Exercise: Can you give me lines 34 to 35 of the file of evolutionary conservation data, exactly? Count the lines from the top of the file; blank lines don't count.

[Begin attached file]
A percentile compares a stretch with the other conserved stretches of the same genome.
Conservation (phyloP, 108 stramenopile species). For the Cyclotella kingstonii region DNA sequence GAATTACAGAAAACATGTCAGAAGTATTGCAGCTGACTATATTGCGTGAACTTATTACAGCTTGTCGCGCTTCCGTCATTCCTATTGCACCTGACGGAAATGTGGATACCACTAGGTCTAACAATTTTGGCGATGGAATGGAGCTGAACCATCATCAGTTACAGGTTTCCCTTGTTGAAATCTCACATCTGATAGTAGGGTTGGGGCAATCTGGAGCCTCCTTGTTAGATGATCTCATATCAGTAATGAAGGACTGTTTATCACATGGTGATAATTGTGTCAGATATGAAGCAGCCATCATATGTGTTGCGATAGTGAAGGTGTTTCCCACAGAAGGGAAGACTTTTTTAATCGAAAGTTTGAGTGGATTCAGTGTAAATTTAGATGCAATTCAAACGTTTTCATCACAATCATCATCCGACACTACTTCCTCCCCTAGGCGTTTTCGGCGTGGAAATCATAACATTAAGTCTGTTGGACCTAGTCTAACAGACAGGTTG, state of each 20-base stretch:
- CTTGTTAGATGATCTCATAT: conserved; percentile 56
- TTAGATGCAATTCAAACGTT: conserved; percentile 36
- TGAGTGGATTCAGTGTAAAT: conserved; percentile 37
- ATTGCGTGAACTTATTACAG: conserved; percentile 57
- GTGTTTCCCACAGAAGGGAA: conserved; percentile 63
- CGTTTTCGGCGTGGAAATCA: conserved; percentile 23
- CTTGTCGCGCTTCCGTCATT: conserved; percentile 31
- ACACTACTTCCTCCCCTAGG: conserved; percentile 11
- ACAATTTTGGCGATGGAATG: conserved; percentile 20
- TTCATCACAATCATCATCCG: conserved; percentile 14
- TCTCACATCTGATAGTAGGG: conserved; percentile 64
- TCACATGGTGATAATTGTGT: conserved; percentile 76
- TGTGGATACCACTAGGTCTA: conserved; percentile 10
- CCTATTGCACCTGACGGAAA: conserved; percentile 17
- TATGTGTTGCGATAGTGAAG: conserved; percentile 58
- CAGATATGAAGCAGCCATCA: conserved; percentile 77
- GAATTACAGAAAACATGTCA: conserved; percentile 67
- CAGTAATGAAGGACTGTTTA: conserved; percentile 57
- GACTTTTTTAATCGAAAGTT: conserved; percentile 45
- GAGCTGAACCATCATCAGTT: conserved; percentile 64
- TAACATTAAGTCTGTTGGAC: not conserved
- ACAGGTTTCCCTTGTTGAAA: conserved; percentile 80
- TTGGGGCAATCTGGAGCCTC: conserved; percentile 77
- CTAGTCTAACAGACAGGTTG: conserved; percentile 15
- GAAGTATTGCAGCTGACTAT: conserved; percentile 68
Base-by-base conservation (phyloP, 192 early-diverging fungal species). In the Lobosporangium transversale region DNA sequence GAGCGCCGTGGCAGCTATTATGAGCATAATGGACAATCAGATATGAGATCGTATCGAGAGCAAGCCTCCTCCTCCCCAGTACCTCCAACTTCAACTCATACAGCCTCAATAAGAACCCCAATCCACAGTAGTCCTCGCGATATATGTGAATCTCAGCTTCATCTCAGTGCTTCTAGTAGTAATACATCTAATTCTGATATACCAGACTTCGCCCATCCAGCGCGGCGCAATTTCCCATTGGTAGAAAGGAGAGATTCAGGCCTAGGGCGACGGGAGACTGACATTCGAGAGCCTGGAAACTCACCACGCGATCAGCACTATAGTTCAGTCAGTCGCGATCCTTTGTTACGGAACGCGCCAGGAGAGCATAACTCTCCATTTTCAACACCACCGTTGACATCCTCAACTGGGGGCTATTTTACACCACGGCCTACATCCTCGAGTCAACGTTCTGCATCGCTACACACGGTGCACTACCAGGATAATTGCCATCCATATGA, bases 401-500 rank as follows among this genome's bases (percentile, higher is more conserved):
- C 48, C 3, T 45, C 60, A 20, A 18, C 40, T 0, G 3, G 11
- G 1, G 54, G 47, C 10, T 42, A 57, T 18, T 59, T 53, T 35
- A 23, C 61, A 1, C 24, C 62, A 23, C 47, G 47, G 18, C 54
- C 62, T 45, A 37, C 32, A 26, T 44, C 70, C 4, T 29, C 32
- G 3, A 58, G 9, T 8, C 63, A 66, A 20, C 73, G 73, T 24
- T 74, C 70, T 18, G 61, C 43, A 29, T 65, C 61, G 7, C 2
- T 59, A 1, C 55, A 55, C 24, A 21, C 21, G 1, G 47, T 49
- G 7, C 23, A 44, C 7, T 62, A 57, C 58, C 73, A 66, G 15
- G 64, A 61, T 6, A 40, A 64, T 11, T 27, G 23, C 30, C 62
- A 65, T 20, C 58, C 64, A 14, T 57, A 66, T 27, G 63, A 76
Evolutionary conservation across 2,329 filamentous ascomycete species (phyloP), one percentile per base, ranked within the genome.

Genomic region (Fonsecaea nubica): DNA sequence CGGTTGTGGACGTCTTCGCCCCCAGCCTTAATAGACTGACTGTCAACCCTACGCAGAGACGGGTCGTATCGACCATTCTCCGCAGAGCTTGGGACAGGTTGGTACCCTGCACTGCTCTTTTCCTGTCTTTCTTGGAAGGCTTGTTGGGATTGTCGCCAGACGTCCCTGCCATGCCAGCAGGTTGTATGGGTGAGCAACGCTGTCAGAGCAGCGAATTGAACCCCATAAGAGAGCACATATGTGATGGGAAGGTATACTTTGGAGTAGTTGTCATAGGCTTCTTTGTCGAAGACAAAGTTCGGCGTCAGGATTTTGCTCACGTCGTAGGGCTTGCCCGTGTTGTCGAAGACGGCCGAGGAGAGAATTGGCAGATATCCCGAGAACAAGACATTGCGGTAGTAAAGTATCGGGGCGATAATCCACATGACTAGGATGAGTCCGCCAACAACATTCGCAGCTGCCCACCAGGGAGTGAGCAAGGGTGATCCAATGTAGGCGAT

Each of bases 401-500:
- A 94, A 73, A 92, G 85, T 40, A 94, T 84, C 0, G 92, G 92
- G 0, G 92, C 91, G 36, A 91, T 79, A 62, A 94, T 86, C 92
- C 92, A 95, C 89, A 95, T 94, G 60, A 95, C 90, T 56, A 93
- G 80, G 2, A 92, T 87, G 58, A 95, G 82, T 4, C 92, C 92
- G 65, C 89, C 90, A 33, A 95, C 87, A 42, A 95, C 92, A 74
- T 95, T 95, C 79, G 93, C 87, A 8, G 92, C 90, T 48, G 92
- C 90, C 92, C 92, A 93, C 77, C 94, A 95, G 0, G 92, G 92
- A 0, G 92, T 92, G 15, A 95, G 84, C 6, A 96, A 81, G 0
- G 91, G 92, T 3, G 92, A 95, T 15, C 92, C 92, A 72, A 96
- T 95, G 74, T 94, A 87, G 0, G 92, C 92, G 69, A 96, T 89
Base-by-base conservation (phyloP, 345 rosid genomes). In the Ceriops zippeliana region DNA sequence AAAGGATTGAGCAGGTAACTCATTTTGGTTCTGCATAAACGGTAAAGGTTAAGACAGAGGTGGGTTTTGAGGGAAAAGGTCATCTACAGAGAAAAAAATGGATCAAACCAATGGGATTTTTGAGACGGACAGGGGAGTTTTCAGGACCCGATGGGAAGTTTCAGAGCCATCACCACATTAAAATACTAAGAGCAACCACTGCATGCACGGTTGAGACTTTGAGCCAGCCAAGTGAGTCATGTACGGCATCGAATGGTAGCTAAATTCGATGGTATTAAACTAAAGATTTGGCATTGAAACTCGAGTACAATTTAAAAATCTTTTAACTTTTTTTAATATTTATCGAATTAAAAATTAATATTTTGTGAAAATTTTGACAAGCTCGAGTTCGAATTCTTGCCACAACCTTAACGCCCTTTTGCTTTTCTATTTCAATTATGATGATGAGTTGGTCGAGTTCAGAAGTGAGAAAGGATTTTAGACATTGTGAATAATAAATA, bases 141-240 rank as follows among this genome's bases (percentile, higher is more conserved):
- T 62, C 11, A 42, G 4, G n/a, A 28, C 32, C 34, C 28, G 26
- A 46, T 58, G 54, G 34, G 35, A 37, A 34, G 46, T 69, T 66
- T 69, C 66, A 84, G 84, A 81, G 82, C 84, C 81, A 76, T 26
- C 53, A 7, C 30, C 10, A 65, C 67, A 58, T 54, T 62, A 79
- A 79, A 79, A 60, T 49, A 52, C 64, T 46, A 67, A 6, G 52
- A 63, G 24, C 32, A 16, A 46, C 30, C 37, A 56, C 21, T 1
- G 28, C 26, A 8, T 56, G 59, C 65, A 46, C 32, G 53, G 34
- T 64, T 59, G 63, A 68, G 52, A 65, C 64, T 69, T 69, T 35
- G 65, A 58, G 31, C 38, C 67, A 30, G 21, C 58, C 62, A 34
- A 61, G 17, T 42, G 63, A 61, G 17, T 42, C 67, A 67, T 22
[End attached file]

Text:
- T 74, C 70, T 18, G 61, C 43, A 29, T 65, C 61, G 7, C 2
- T 59, A 1, C 55, A 55, C 24, A 21, C 21, G 1, G 47, T 49